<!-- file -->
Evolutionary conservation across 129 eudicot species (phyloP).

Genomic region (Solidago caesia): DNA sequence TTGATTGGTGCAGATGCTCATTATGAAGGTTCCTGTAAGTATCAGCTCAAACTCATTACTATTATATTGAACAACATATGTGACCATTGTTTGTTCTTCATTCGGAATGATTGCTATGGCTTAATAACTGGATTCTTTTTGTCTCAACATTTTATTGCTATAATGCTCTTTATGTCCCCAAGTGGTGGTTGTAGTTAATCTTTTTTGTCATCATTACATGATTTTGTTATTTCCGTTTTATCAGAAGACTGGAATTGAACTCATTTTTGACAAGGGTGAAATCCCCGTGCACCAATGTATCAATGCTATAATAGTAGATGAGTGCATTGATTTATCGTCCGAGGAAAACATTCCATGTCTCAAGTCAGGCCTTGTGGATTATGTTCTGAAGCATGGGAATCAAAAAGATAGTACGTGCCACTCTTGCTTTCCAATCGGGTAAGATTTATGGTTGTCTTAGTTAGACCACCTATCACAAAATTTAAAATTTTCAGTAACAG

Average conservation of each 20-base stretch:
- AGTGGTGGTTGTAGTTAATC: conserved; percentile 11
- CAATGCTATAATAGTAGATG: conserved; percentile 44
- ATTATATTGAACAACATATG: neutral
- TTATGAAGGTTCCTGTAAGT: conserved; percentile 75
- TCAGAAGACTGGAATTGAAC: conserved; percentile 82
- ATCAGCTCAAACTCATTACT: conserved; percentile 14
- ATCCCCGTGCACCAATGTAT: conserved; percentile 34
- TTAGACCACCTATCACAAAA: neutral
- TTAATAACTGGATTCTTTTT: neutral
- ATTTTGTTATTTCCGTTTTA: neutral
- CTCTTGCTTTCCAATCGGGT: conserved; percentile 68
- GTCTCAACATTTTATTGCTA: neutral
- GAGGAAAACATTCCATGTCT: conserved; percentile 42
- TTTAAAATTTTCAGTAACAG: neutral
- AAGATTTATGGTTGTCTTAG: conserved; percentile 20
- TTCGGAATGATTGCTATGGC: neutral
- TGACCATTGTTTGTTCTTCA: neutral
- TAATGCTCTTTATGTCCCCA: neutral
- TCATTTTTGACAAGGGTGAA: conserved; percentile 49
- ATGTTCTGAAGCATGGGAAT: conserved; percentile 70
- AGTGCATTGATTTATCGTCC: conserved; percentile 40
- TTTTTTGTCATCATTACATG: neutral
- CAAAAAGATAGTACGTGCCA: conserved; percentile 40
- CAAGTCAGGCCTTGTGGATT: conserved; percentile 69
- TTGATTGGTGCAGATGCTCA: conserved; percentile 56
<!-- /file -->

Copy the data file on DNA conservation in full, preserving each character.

Evolutionary conservation across 129 eudicot species (phyloP).

Genomic region (Solidago caesia): DNA sequence TTGATTGGTGCAGATGCTCATTATGAAGGTTCCTGTAAGTATCAGCTCAAACTCATTACTATTATATTGAACAACATATGTGACCATTGTTTGTTCTTCATTCGGAATGATTGCTATGGCTTAATAACTGGATTCTTTTTGTCTCAACATTTTATTGCTATAATGCTCTTTATGTCCCCAAGTGGTGGTTGTAGTTAATCTTTTTTGTCATCATTACATGATTTTGTTATTTCCGTTTTATCAGAAGACTGGAATTGAACTCATTTTTGACAAGGGTGAAATCCCCGTGCACCAATGTATCAATGCTATAATAGTAGATGAGTGCATTGATTTATCGTCCGAGGAAAACATTCCATGTCTCAAGTCAGGCCTTGTGGATTATGTTCTGAAGCATGGGAATCAAAAAGATAGTACGTGCCACTCTTGCTTTCCAATCGGGTAAGATTTATGGTTGTCTTAGTTAGACCACCTATCACAAAATTTAAAATTTTCAGTAACAG

Average conservation of each 20-base stretch:
- AGTGGTGGTTGTAGTTAATC: conserved; percentile 11
- CAATGCTATAATAGTAGATG: conserved; percentile 44
- ATTATATTGAACAACATATG: neutral
- TTATGAAGGTTCCTGTAAGT: conserved; percentile 75
- TCAGAAGACTGGAATTGAAC: conserved; percentile 82
- ATCAGCTCAAACTCATTACT: conserved; percentile 14
- ATCCCCGTGCACCAATGTAT: conserved; percentile 34
- TTAGACCACCTATCACAAAA: neutral
- TTAATAACTGGATTCTTTTT: neutral
- ATTTTGTTATTTCCGTTTTA: neutral
- CTCTTGCTTTCCAATCGGGT: conserved; percentile 68
- GTCTCAACATTTTATTGCTA: neutral
- GAGGAAAACATTCCATGTCT: conserved; percentile 42
- TTTAAAATTTTCAGTAACAG: neutral
- AAGATTTATGGTTGTCTTAG: conserved; percentile 20
- TTCGGAATGATTGCTATGGC: neutral
- TGACCATTGTTTGTTCTTCA: neutral
- TAATGCTCTTTATGTCCCCA: neutral
- TCATTTTTGACAAGGGTGAA: conserved; percentile 49
- ATGTTCTGAAGCATGGGAAT: conserved; percentile 70
- AGTGCATTGATTTATCGTCC: conserved; percentile 40
- TTTTTTGTCATCATTACATG: neutral
- CAAAAAGATAGTACGTGCCA: conserved; percentile 40
- CAAGTCAGGCCTTGTGGATT: conserved; percentile 69
- TTGATTGGTGCAGATGCTCA: conserved; percentile 56